If you are struggling with knowing when staff or visitors are on your premises but also want an easy way for staff to access the building, then look no further than an electronic access control system.
The advantages of having an electronic access control system include:
- The ability to monitor real time activity, on site and remotely off site
- The ability to unlock doors remotely or via schedule
- secure room access activity logs
- Staff time keeping logs
- Emergency evacuation call list logs
- Reducing your costs and increase service levels to staff / visitors
- Providing occupancy levels
An electronic access control system is made up initially of an access control point, which can be a door, turnstile, parking gate, elevator, or any other physical barrier where granting access can be electrically controlled. Typically, of course, the access point is a door.
An electronic access control door can contain several elements. At its most basic there is a stand-alone electronic lock. In larger applications involving more than one door, electric strikes or magnetic locks are used. The lock is unlocked by an operator with a switch. To automate this, operator intervention is replaced by a reader.
The reader could be a keypad where a code is entered, it could be a card or fob reader, or it could be a biometric reader. Readers do not usually make an access decision but send a card number to an access control panel that verifies the number against an access list. Biometric technologies include fingerprint, facial recognition, iris recognition, retinal scan and voice recognition.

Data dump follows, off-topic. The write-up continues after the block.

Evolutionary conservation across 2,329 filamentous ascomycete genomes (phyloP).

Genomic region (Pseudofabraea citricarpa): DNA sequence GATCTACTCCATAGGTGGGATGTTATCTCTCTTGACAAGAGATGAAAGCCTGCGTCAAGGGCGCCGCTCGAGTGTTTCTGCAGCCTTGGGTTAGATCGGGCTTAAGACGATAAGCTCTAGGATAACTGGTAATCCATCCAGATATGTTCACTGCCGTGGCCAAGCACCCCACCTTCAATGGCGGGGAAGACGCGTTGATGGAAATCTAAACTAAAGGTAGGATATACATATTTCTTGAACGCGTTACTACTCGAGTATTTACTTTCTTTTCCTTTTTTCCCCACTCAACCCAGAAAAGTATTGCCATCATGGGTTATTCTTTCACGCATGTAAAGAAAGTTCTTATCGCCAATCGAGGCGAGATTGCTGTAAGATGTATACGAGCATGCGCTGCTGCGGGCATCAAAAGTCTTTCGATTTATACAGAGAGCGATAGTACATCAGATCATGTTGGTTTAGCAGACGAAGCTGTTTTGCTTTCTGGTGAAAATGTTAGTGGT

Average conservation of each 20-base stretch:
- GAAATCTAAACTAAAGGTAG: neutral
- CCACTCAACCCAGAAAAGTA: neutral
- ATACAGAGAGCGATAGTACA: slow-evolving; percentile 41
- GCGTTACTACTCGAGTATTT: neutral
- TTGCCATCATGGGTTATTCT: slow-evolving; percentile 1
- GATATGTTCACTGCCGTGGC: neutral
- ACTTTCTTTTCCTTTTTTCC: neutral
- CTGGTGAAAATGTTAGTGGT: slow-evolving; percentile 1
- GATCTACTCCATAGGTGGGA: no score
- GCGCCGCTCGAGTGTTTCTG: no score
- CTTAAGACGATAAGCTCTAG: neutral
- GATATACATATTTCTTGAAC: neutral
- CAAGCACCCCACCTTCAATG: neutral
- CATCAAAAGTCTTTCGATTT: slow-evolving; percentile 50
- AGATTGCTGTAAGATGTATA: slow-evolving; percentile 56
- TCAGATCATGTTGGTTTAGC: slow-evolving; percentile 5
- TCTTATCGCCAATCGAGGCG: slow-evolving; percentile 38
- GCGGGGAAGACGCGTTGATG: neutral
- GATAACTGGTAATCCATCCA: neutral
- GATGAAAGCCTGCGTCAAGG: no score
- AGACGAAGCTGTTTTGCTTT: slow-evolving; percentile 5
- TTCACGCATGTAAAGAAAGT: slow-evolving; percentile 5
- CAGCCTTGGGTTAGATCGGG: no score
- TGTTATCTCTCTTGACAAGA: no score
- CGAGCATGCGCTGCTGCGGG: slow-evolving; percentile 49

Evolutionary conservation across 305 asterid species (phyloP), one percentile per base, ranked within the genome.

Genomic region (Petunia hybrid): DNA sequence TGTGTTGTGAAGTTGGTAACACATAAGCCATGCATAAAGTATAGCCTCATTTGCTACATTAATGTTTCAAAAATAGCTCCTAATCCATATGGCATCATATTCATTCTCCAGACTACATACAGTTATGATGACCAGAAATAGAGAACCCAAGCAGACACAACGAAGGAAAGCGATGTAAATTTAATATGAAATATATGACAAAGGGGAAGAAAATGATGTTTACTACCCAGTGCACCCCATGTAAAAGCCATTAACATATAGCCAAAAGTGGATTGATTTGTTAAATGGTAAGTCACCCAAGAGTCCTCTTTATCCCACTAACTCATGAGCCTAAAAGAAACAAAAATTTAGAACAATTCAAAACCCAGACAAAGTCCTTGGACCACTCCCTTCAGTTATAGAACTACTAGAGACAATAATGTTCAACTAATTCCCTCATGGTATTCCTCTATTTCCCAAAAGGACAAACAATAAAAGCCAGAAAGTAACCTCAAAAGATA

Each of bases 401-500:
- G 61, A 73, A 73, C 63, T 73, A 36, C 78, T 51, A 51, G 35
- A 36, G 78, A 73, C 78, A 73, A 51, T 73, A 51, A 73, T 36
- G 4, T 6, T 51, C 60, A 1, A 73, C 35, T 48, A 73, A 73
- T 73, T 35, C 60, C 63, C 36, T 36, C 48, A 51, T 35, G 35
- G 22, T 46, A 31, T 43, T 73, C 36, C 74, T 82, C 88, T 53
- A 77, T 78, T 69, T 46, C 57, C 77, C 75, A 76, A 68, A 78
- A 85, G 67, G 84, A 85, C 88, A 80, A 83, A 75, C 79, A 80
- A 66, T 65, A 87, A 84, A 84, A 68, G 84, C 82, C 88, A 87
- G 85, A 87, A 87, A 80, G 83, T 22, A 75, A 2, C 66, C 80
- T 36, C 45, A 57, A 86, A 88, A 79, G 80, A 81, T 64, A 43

To monitor the door position a magnetic door switch is used, rather like those on refrigerators or car doors. Generally only entry is controlled and exit is uncontrolled. In cases where exit is also controlled a second reader is used on the opposite side of the door.
In cases where exit is not controlled, free exit, a device called a request-to-exit (REX) is used. Request-to-exit devices can be a push button or a motion detector. When the button is pushed or the motion detector detects motion at the door, the door alarm is temporarily ignored while the door is opened. Exiting a door without having to electrically unlock the door is called mechanical free egress. This is an important safety feature. In cases where the lock must be electrically unlocked on the exit, the request-to-exit device also unlocks the door.
If you have several doors to control installing a networked electronic access control system is probably the best approach and a reliable software will be needed for you to be able to operate it simply through your PC or a mobile device.
Security Group engineers are experienced in installing a range of electronic access control systems from various partners, including Paxton Access and Avigilon, and will find the best solution for you according to your needs. If you want to make access control for your premises safer and simpler please contact us.